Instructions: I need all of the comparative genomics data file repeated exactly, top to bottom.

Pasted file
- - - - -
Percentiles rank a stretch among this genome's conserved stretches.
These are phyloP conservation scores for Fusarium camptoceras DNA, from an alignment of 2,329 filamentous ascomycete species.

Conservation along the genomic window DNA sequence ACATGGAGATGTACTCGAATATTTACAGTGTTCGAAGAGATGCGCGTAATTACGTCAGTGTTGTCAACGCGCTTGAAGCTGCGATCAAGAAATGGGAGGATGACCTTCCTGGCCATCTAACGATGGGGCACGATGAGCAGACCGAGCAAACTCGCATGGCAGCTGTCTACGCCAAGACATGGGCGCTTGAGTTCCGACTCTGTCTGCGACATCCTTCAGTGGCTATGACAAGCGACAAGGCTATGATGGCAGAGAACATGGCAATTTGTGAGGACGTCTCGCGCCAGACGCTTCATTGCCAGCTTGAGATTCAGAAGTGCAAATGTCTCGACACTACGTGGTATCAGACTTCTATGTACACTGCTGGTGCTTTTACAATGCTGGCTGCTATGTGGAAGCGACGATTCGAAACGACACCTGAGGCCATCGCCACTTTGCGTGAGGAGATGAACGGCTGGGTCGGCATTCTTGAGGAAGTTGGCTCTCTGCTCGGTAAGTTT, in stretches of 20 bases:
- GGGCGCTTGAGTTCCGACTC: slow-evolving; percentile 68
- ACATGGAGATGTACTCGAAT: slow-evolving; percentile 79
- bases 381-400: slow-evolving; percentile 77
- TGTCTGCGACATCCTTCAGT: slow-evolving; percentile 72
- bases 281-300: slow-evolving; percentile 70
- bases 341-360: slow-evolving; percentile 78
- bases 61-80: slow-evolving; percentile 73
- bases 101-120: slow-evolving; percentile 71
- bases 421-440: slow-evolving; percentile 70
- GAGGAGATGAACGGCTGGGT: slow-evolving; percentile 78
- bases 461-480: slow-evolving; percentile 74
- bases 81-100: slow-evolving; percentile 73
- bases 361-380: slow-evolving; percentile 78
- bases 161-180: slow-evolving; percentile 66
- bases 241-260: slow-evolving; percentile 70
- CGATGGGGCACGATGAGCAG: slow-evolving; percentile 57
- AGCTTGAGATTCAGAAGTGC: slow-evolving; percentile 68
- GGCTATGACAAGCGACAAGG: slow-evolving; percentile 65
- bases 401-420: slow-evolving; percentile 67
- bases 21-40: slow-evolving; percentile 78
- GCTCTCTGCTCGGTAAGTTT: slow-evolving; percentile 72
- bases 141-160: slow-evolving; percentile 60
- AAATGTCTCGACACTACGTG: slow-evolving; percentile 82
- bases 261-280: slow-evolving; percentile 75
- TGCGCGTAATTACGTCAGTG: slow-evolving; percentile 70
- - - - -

Percentiles rank a stretch among this genome's conserved stretches.
These are phyloP conservation scores for Fusarium camptoceras DNA, from an alignment of 2,329 filamentous ascomycete species.

Conservation along the genomic window DNA sequence ACATGGAGATGTACTCGAATATTTACAGTGTTCGAAGAGATGCGCGTAATTACGTCAGTGTTGTCAACGCGCTTGAAGCTGCGATCAAGAAATGGGAGGATGACCTTCCTGGCCATCTAACGATGGGGCACGATGAGCAGACCGAGCAAACTCGCATGGCAGCTGTCTACGCCAAGACATGGGCGCTTGAGTTCCGACTCTGTCTGCGACATCCTTCAGTGGCTATGACAAGCGACAAGGCTATGATGGCAGAGAACATGGCAATTTGTGAGGACGTCTCGCGCCAGACGCTTCATTGCCAGCTTGAGATTCAGAAGTGCAAATGTCTCGACACTACGTGGTATCAGACTTCTATGTACACTGCTGGTGCTTTTACAATGCTGGCTGCTATGTGGAAGCGACGATTCGAAACGACACCTGAGGCCATCGCCACTTTGCGTGAGGAGATGAACGGCTGGGTCGGCATTCTTGAGGAAGTTGGCTCTCTGCTCGGTAAGTTT, in stretches of 20 bases:
- GGGCGCTTGAGTTCCGACTC: slow-evolving; percentile 68
- ACATGGAGATGTACTCGAAT: slow-evolving; percentile 79
- bases 381-400: slow-evolving; percentile 77
- TGTCTGCGACATCCTTCAGT: slow-evolving; percentile 72
- bases 281-300: slow-evolving; percentile 70
- bases 341-360: slow-evolving; percentile 78
- bases 61-80: slow-evolving; percentile 73
- bases 101-120: slow-evolving; percentile 71
- bases 421-440: slow-evolving; percentile 70
- GAGGAGATGAACGGCTGGGT: slow-evolving; percentile 78
- bases 461-480: slow-evolving; percentile 74
- bases 81-100: slow-evolving; percentile 73
- bases 361-380: slow-evolving; percentile 78
- bases 161-180: slow-evolving; percentile 66
- bases 241-260: slow-evolving; percentile 70
- CGATGGGGCACGATGAGCAG: slow-evolving; percentile 57
- AGCTTGAGATTCAGAAGTGC: slow-evolving; percentile 68
- GGCTATGACAAGCGACAAGG: slow-evolving; percentile 65
- bases 401-420: slow-evolving; percentile 67
- bases 21-40: slow-evolving; percentile 78
- GCTCTCTGCTCGGTAAGTTT: slow-evolving; percentile 72
- bases 141-160: slow-evolving; percentile 60
- AAATGTCTCGACACTACGTG: slow-evolving; percentile 82
- bases 261-280: slow-evolving; percentile 75
- TGCGCGTAATTACGTCAGTG: slow-evolving; percentile 70